So whenever I do feel like taking an eyeful of someone I am conscious not only of how I look at them and what I am thinking, but also of how I might be making them feel. I generally wait until they will not notice me looking, or else look away quickly. I also make an effort to keep other people in the area from feeling uncomfortable at having an ogler in their midst: I don't want someone to think "ugh, that creep is staring at that person over there -- will he be staring at me if I turn my back?"

So I go to all this trouble to reassure myself that my looking at someone isn't misinterpreted as lechery and objectification. One might ask: is it really wrong to look at someone one finds attractive, intriguing or whatever? Well, yes and no. Or rather, it can be. The important thing is, as it often is, to take into account the feelings and reactions of everyone involved and to remember that, as in any social interaction, both parties are participating.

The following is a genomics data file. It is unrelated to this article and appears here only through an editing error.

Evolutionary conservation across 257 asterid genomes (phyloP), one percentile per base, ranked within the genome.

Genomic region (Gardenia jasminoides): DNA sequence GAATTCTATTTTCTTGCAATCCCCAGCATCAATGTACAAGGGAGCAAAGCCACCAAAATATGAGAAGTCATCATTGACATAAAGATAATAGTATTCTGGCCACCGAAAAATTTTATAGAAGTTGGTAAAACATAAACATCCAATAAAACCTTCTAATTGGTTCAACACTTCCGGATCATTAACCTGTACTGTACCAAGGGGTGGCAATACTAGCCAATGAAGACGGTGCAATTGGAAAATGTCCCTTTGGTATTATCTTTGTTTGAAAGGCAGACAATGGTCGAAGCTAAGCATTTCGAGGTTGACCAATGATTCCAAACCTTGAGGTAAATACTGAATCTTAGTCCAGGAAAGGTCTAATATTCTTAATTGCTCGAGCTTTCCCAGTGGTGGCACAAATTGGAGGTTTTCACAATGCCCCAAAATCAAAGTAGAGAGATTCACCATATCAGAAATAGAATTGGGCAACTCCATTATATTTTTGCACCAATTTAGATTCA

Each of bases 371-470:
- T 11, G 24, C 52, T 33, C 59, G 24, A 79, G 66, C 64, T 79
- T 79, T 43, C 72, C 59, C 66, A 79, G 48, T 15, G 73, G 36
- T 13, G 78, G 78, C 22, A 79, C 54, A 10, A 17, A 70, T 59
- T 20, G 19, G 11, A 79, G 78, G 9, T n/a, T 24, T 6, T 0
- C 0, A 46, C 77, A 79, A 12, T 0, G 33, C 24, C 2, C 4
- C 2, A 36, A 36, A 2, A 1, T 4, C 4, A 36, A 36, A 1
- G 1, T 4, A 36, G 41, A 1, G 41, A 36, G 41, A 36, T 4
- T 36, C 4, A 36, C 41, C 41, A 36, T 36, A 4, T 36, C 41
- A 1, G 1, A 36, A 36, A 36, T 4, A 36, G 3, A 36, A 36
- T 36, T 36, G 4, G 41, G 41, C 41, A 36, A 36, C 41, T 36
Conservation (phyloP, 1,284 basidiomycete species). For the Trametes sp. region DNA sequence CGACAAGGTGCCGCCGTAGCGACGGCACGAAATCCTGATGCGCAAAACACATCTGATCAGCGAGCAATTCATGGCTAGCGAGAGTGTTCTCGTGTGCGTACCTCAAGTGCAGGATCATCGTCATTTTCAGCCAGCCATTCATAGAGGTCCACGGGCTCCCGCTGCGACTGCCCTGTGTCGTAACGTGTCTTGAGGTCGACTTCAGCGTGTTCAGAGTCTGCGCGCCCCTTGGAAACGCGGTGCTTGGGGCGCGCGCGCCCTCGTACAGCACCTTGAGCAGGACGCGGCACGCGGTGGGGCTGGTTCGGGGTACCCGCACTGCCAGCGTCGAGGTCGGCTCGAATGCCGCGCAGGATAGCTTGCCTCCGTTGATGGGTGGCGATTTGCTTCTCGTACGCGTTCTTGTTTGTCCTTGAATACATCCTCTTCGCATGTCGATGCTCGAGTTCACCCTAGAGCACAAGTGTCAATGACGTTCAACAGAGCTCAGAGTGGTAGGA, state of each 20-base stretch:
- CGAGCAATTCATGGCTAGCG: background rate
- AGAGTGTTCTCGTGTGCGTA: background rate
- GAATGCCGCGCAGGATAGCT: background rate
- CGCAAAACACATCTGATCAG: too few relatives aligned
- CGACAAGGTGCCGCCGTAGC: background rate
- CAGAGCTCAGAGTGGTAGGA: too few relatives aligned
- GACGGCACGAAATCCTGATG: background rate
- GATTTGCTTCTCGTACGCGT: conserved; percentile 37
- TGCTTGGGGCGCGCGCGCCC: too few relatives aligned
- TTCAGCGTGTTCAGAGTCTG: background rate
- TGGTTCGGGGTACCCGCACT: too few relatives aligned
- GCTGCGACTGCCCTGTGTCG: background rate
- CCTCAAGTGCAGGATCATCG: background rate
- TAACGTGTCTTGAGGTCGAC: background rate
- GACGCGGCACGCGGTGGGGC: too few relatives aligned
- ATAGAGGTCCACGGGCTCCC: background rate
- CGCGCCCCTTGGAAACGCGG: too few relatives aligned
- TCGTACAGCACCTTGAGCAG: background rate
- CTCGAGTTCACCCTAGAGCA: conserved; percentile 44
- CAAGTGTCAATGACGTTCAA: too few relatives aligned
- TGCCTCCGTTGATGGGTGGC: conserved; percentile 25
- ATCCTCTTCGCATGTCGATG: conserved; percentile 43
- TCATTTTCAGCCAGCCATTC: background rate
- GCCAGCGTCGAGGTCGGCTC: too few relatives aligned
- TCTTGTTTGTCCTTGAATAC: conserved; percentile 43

I spend a fair amount of time watching people watching people3, and a few things occur to me as ways to differentiate looking and leering, ogling and appreciation. I find it least offensive when the observer:

  1. engages the other person. Rather than staring at a woman's chest or rear as she walks by, it can be less threatening -- and certainly less gross -- when a guy looks her in the eyes and smiles a bit. This acknowledges her part as a conscious participant in the interaction (note that saying or doing something for the sole purpose of getting a reaction is not engaging someone meaningfully). Where this gets a little creepy is if the smile is too intense, or lasts too long (see point 2). The observer has to use his discretion and remain aware that the other person has feelings about the interaction, too.

  2. doesn't linger. Without reciprocation, a short glance is about the limit of respectfulness in most of North America. Beyond that we're in the realm of staring, which is not only rude, but can send an "I might be dangerous" signal. I've seen people give a quick little smile, and I've seen people grin uncontrolledly. The second is creepy. The first can be kinda hot.

  3. makes no imposition. In general, any speech falls into the category of imposition. Really, there's no way to verbalize "I find you attractive" to a stranger that doesn't come across as creepy or worse. This is doubly true of actions such as standing in someone's way and forcing them to walk around you, and actually having the nerve to touch them is right off the chart.